When it comes to food lifestyles, we’ve typically had three options. You’re a meat-eater, a vegetarian or a vegan. When forced into choosing one, we feel like we’re limited and might struggle to eat healthily.
But did you know that you can be an unhealthy vegetarian or vegan as much as you can be an unhealthy meat-eater? It’s time for a new way to approach a healthy diet.
When looking up healthy lifestyles, plant-based eating comes up top time and time again. Switching to a whole food plant-based diet plan does away with strict labels. Instead, it focuses on prioritizing the foods that are good for you.
If you’re looking to start eating a diet rich in healthy foods and nutrients, keep reading. We’re going to break down what this diet is and how you can make the transition.
First of all, this diet isn’t strictly limited. It doesn’t necessarily cut out a whole food group or product. Instead, it emphasizes certain foods.
A whole food plant-based diet means getting the majority of your fuel from vegetables, whole grains, and unprocessed foods. It includes:
If you’re picturing eating salad for the rest of your life, have no fear. A whole food plant-based diet can be extremely varied. In fact, it opens up a world of incredible vegetable-based recipes that you might not have seen before.
Since plants contain so many nutrients, you’ll also be glad to hear they’re delicious.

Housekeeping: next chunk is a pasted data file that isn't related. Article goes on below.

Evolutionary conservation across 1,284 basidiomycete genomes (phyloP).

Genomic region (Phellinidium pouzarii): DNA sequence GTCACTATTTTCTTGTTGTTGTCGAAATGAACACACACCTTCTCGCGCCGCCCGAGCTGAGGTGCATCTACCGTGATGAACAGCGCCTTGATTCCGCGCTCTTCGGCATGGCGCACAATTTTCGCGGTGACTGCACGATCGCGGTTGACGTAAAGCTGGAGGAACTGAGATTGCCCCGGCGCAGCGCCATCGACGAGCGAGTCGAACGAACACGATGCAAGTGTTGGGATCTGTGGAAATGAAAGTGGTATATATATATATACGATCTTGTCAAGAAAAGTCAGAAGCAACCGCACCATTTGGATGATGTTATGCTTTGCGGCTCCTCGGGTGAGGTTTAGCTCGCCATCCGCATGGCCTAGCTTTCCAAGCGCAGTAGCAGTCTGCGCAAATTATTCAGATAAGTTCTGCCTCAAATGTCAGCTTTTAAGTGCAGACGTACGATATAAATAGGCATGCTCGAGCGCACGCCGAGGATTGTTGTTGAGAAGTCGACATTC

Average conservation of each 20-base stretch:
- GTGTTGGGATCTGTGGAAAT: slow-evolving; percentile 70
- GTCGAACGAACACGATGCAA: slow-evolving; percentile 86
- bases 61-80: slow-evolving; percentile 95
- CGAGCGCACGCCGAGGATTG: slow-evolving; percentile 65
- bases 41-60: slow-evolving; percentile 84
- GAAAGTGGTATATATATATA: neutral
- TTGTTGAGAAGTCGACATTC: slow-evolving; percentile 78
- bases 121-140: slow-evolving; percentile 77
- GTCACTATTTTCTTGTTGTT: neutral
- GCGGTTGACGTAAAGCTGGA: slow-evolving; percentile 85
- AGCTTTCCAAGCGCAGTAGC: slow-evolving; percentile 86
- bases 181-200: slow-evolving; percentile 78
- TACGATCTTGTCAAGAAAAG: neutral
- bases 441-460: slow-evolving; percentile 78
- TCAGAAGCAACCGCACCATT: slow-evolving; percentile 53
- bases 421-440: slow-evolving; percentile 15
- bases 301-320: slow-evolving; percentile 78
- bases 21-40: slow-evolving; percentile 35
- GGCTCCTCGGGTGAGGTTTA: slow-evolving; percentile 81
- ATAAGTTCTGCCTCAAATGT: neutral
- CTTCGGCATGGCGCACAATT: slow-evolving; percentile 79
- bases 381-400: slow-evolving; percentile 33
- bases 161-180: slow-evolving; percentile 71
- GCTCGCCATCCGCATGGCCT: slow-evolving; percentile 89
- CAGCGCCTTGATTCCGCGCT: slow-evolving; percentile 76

Unlike becoming vegetarian or vegan, following a whole food plant-based diet doesn’t mean giving up half your current foods. It shifts the emphasis over to healthier food sources.
If you’ve never tried a plant-based diet before, it’s important to know where your macronutrients are coming from. If you skip the meat but don’t replace it with protein-rich plant-based foods, for instance, you’ll be left wondering where you’ve gone wrong.
Protein might be the first thing you worry about when reducing your consumption of meat. There’s nothing to worry about though as you can easily get your daily protein requirements from plant-based foods.
Foods like beans, whole grains, seeds, broccoli, and soy all have great amounts of protein in them. Some plant-based foods also have all the essential amino acids. So if you’ve heard you need to eat meat to get your amino acids, it’s a myth!
If you’re looking for an easy way to add extra plant protein into your diet, check out Plain Nutrition protein powder. Delicious and versatile, you can give yourself a protein boost after tough workouts or if you’re not sure you’ve got enough protein some days.
Animal products are typically high in saturated fat which can be unhealthy in the large quantities found in Western diets today. Healthy, unsaturated fats are essential for your body to function though, so fat itself isn’t a bad guy.
Unsaturated fats can be found in plant-based foods like nuts, avocado, and olives. Plant-based doesn’t necessarily exclude animal products though, so oily fish is a great source of fat too.